A full moon lit up the sky as the wolf and the Baron faced each other. Fitzwalter’s shoulders rose and sank with each heavy breath. He drew his shield close and held his sword out, ready for the wolf’s next attack. It was a large wolf. Nearly the size of his horse.
He did not expect it to pounce.
Once again, Fitzwalter raised his shield, which took the brunt of the impact. Pain exploded in the arm behind it. And the force of the wolf’s attack knocked him back, where the treacherous ground took his legs out from under him.
When he recovered, the wolf’s paw landed on his shield, trapping one arm. Desperately, he thrusted with his sword arm to take the creature through the heart, but the wolf pawed down his sword-arm and sank its teeth into his mail.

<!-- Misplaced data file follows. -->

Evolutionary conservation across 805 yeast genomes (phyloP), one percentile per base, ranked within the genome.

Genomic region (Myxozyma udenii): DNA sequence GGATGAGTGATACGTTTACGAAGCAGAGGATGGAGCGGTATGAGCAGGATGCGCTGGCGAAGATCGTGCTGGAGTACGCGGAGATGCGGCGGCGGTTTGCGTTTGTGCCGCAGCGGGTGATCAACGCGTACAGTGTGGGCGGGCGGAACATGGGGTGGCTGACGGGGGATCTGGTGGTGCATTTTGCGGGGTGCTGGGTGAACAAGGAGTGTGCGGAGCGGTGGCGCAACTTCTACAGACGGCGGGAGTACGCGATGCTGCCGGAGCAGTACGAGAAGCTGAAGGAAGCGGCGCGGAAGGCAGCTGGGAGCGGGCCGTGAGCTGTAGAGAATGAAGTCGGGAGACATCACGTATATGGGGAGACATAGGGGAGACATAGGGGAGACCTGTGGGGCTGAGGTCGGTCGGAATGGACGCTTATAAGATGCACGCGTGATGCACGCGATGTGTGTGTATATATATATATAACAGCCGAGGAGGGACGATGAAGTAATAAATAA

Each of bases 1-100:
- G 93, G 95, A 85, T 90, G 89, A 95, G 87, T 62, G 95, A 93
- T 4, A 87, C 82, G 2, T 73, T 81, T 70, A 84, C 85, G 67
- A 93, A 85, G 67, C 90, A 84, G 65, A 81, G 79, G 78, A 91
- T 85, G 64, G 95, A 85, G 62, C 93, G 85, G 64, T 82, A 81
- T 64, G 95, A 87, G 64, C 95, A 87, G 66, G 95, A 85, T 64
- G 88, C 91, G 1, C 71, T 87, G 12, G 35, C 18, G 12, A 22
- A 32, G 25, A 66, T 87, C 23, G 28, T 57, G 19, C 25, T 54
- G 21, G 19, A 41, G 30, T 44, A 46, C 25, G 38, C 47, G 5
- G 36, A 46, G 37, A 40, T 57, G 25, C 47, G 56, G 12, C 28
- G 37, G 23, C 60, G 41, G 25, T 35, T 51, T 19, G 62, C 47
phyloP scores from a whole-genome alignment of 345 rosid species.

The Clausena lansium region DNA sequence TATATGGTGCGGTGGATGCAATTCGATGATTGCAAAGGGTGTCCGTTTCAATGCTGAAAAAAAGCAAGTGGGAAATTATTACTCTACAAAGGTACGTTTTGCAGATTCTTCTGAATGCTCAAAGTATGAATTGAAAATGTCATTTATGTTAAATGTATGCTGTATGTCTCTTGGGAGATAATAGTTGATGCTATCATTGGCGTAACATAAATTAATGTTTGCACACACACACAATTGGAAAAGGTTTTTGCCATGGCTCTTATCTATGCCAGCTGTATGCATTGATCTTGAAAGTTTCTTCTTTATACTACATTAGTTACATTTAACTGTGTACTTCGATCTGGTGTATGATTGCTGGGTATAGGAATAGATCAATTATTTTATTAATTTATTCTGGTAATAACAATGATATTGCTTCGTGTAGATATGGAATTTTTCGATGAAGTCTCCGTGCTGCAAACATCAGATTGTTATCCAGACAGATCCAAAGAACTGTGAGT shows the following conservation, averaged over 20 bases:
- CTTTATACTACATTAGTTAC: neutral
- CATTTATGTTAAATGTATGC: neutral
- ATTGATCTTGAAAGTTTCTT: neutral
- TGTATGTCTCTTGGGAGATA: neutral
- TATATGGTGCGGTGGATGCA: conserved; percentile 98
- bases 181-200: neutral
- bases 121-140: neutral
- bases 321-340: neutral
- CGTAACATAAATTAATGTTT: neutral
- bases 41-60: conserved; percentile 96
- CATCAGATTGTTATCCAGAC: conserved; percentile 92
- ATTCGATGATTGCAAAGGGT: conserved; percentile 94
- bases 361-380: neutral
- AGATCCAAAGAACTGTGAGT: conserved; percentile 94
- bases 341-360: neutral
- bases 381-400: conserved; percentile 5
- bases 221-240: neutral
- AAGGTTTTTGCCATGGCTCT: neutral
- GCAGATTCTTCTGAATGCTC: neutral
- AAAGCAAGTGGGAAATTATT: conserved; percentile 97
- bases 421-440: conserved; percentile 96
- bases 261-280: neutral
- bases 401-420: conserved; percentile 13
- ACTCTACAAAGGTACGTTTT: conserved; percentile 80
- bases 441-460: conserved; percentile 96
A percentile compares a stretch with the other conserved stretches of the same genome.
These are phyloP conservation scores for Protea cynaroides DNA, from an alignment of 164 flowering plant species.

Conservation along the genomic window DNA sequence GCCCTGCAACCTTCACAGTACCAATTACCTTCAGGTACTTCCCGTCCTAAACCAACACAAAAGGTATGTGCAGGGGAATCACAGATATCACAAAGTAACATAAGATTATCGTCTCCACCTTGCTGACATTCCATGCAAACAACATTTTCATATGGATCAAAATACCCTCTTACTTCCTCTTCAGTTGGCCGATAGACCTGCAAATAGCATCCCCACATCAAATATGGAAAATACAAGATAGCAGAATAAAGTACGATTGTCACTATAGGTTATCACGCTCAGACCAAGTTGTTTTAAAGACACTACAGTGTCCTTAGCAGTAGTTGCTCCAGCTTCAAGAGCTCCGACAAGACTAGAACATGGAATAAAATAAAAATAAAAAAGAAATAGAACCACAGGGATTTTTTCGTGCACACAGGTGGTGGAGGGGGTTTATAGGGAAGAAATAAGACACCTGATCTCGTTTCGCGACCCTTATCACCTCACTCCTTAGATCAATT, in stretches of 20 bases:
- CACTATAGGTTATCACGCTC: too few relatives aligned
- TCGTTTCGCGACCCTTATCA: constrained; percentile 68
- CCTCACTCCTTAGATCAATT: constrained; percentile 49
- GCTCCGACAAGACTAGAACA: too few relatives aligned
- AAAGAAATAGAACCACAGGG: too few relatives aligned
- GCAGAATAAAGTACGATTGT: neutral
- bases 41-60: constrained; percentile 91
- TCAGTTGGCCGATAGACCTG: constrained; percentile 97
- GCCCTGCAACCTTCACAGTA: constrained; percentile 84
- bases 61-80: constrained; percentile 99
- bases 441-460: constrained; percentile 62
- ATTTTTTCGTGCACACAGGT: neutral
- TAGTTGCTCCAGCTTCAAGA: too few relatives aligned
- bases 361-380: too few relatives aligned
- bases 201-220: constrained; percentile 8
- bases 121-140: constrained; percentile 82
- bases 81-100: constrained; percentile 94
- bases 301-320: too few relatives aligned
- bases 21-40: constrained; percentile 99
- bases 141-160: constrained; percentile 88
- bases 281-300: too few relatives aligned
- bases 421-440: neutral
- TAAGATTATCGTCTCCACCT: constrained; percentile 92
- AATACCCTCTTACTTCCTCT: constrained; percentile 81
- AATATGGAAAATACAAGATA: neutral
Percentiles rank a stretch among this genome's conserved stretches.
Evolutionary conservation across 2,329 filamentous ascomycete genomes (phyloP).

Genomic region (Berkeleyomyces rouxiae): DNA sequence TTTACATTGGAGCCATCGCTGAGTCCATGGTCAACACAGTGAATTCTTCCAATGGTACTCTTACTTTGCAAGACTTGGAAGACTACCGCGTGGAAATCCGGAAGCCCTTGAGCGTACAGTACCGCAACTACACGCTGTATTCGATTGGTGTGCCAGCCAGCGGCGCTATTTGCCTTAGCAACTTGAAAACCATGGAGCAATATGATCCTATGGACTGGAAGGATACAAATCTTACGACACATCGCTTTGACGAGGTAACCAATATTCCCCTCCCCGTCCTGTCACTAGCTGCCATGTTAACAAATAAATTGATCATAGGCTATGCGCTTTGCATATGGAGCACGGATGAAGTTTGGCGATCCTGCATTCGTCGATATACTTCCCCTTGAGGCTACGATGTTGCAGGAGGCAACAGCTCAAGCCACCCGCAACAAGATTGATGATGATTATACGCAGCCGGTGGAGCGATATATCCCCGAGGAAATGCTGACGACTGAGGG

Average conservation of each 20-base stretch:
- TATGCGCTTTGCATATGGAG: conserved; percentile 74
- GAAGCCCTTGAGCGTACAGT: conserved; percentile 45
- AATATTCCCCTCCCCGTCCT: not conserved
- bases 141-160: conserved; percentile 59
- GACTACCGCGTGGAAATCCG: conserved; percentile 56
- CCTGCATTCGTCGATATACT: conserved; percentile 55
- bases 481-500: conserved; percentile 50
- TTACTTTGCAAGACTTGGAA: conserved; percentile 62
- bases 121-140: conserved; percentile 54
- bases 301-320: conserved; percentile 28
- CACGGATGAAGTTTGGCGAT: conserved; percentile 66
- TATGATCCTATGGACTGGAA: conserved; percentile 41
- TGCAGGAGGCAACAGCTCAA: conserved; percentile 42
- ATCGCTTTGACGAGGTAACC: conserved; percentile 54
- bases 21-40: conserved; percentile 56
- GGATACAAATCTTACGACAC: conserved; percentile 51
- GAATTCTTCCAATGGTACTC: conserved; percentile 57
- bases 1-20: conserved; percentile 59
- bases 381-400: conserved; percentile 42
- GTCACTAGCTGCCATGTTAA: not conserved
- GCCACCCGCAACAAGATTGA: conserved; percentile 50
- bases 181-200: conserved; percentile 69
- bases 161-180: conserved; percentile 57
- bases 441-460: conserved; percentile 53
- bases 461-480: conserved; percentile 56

It had just worked its way past his mail when the Baron heard a squeal, and the wolf shrank back. Something whispered through the air and landed heavily in the wolf’s back.
The wolf shrank into the shadows, whining, The Baron saw four arrows lain in its back before it ran off.
Lord Fitzwalter rose to his feet, rivulets of blood running down his mail. The bowman had saved his arm, if not his life. He looked around for his savior, but saw not a soul around the abbey.
And then he heard a voice from the rooftops. “We are not enemies in this, you and I,” said the bowman. “We share a common goal. Therefore I beseech you—stay out of Sherwood!”
“Robyn Hood!” Baron Fitzwalter shouted, “Come out of the shadows, outlaw! Face me like a man! Face the justice you deserve!”
“There are worse things than me hiding in the shadows, my Lord” said Robyn, and Baron Robert Fitzwalter was left on the steps of the abbey to ponder what had transpired.